The automotive industry’s just-in-time cross-border shipping practices are a good model for the movement of agriculture and food between the United States and Canada, according to a new study.
An Economic Analysis of Agriculture and Food Cross Border Movements: Windsor-Detroit and Sarnia-Port Huron, has been released by the University of Windsor’s Cross-Border Institute.
The study, prepared by the George Morris Centre, an independent, not-for-profit agriculture and food research organization, says efficiencies in cross-border movement of agri-food at both the Windsor/Detroit and Sarnia/Port Huron crossings have improved over the past decade. According to the study, this is in response to dramatic changes in exchange rates, as well as continual changes to regulatory oversight, border/customs issues, food safety and environmental regulations.
According to William Anderson, CBI director and Ontario Research Chair in Cross-Border Transportation Policy, continuing dialogue among the two national governments, various industry associations and the Beyond the Border and Regulatory Cooperation Council initiatives are essential to improving business practices that will reduce cross-border costs and delays for producers and food processors in the future.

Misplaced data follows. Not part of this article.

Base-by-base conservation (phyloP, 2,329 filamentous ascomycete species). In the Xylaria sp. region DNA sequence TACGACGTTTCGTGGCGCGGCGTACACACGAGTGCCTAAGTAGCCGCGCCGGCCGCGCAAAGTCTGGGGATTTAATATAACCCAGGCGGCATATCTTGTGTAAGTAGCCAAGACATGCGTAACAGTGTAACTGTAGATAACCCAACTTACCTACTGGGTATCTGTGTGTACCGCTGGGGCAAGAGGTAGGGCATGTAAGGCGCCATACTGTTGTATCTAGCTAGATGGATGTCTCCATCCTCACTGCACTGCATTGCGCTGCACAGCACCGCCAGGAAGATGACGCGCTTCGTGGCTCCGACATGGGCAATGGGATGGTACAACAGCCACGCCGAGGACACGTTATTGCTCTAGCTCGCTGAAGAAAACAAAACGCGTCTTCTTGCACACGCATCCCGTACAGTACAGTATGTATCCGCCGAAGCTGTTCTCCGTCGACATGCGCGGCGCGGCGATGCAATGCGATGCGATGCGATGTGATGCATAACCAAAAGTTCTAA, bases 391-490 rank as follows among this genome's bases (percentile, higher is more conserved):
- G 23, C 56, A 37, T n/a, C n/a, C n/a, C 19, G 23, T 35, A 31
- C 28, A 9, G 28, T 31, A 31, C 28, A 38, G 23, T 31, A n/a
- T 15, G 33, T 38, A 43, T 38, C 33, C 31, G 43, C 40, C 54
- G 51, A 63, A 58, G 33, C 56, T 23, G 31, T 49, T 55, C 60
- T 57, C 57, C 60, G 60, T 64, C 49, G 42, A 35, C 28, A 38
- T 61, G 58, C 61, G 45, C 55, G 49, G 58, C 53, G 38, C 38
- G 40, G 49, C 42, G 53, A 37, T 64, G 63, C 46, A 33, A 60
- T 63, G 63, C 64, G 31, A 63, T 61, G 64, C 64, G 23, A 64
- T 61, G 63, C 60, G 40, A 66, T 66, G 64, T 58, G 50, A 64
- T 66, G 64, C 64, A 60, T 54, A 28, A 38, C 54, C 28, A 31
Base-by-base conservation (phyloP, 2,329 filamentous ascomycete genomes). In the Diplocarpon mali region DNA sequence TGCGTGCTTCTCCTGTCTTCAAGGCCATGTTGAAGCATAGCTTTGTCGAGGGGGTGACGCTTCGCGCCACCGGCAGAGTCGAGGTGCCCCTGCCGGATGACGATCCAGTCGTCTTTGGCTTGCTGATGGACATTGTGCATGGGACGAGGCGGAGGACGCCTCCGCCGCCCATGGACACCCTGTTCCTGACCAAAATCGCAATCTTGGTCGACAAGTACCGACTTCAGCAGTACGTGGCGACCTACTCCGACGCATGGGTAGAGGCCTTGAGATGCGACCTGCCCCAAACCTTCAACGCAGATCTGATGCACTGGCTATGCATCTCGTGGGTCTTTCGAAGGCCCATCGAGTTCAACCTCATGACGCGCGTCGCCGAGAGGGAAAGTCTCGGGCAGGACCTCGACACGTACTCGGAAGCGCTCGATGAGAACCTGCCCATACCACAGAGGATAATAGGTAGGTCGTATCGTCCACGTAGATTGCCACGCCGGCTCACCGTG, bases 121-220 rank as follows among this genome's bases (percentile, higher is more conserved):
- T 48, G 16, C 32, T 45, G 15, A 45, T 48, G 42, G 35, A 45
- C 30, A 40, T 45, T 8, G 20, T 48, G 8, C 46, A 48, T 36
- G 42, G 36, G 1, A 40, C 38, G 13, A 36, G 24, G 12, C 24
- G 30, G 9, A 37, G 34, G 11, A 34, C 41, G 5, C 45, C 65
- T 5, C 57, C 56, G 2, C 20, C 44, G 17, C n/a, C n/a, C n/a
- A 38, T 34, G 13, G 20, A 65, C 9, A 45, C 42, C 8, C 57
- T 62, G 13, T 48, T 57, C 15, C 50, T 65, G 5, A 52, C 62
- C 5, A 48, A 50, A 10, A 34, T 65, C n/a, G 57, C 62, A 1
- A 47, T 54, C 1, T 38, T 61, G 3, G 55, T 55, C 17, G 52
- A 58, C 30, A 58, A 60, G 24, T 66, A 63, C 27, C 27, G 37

“Naturally, the key challenge in the agri-food industry is perishability,” Dr. Anderson said. “This new report indicates that, similar to other industries, food producers are increasingly using just-in-time production and processing practices to fulfill commitments to major retailers."
Crossings at Detroit and Port Huron account for 75% of Ontario exports to the U.S. and 64% of Ontario’s Imports from the U.S., and agri-food is an important part of that flow. Essex, Kent and Lambton Counties, including the rapidly growing greenhouse industry, are especially dependent on cross-border shipments.
"We have to continue to work cooperatively to find new and better ways to make that cross-border flow more efficient.”
The full report is available online.